For example, we might wish to find a Web site that had information about “age of spiritual machines”, the book by Ray Kurzweil. The quotation marks signify that we want those words to be searched as a phrase, not scattered about in a page with “age” in one paragraph and “machines” in another. At Bing, there are over 20,000 pages with the phrase “age of spiritual machines” (many of these advertisements for the book). Had we not stipulated phrase searching, the hits would have numbered around 600,000.
Another example of searching for a phrase would be if you were looking for information about hiking “The Bruce Trail” in Southern Ontario. We want to see only those pages that have the three words “The Bruce Trail” together in that order. (Tip: It’s a good idea to add Ontario to identify the location of the trail.)
Searching for phrases will narrow your results dramatically.
Phrase Search Exercise
Go to Google (www.google.com)
At Google we can use quotation marks to require words to be next to each other. We can also use * at the end to ask that the words be close together.
See the effect of this syntax on these searches (links open in new window).
- strategies for learning online – many results are targeted at helping the student succeed with online learning. Google has found very relevant results.
- “strategies for learning online” – matches on the exact phrase. Results are fewer, more narrow, and perhaps academic. If you are deeply researching this topic, you’ll want to explore some. Nonetheless, the query is rather tight.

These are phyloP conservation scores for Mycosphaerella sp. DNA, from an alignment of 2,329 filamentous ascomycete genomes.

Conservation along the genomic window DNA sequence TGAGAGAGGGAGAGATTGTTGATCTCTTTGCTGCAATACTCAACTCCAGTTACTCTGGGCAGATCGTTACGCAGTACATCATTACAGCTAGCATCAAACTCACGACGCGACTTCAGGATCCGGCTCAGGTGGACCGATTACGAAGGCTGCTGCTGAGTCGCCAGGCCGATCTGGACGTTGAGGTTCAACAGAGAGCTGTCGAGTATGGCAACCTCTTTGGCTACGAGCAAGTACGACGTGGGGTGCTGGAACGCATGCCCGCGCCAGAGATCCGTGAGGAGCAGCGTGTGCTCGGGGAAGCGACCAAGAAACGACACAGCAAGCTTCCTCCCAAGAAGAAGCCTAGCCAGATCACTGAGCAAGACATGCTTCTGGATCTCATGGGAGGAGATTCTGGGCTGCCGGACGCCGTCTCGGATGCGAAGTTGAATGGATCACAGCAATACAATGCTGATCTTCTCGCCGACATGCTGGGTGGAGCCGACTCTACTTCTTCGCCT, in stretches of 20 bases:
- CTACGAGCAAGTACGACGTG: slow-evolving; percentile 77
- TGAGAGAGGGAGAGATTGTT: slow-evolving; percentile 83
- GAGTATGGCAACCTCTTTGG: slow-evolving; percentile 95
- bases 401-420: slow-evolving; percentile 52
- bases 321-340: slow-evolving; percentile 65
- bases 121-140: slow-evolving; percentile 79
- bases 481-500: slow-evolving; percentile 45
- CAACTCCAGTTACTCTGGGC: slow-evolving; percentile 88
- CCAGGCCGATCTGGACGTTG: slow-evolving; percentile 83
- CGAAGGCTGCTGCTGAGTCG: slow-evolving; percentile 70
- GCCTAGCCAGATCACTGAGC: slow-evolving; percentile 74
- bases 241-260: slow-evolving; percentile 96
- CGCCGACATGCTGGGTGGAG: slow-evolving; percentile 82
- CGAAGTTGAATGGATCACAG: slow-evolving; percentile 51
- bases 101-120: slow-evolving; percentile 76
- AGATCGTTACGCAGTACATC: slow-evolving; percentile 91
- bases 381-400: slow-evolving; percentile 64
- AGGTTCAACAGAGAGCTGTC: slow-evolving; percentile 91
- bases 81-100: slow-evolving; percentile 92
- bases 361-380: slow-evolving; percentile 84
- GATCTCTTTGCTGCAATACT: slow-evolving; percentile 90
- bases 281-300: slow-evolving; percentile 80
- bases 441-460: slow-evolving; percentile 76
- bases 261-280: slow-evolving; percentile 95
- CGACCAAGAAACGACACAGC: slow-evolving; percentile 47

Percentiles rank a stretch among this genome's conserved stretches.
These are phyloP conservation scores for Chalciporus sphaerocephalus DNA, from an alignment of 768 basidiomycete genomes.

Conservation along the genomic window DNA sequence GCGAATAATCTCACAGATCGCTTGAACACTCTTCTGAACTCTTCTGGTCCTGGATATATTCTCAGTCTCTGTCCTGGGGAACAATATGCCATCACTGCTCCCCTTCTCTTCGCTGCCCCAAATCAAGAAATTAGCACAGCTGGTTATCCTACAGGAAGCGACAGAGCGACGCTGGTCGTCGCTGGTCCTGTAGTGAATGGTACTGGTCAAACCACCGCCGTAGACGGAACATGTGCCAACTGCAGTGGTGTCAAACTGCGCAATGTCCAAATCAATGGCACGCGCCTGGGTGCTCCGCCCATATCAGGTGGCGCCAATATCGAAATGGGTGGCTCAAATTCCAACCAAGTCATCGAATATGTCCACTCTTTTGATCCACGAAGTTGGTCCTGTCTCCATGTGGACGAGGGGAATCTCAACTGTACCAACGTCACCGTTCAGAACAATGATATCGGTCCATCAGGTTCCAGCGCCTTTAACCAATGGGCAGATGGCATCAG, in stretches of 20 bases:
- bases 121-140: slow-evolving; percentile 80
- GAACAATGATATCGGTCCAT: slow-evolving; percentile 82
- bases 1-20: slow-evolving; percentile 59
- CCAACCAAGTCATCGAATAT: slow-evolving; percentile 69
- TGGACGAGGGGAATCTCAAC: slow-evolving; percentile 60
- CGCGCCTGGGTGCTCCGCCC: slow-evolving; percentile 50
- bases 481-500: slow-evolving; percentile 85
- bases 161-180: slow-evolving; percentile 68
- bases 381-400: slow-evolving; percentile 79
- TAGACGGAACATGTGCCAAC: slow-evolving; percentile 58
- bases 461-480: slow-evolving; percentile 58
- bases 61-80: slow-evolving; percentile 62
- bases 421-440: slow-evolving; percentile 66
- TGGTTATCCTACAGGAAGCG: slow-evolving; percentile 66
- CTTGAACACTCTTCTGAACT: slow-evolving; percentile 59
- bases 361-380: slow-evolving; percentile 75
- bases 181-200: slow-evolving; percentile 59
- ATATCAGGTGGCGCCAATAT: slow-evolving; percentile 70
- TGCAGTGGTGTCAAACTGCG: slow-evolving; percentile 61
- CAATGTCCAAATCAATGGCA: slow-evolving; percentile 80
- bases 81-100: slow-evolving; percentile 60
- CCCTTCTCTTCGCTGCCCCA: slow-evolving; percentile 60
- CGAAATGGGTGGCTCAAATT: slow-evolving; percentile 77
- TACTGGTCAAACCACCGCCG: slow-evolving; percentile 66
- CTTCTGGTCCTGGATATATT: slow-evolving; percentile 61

- strategies for learning online * – search terms are found close together. Because these are words people in education would use results tend to have several scholarly articles.
Use Web search and Google Book Search for the following:
- Search the web for pages that make some mention of the book Grown Up Digital: How the Net Generation is Changing Your World by Don Tapscott. This was published in 2008 and is also available in digital format. You might even look for an excerpt.
- Find it in Google Book Search (books.google.com). Use “About the Book” to explore.
Quotation marks are especially good to use when looking for scraps of quotations. Who said, “what we play is life”? What more can you learn about the quote? Look in Google’s Web Results and Book Results.
Check your search construction against the syntax answer page.
[Updated December 5, 2016]
Learn how to expand and narrow with boolean.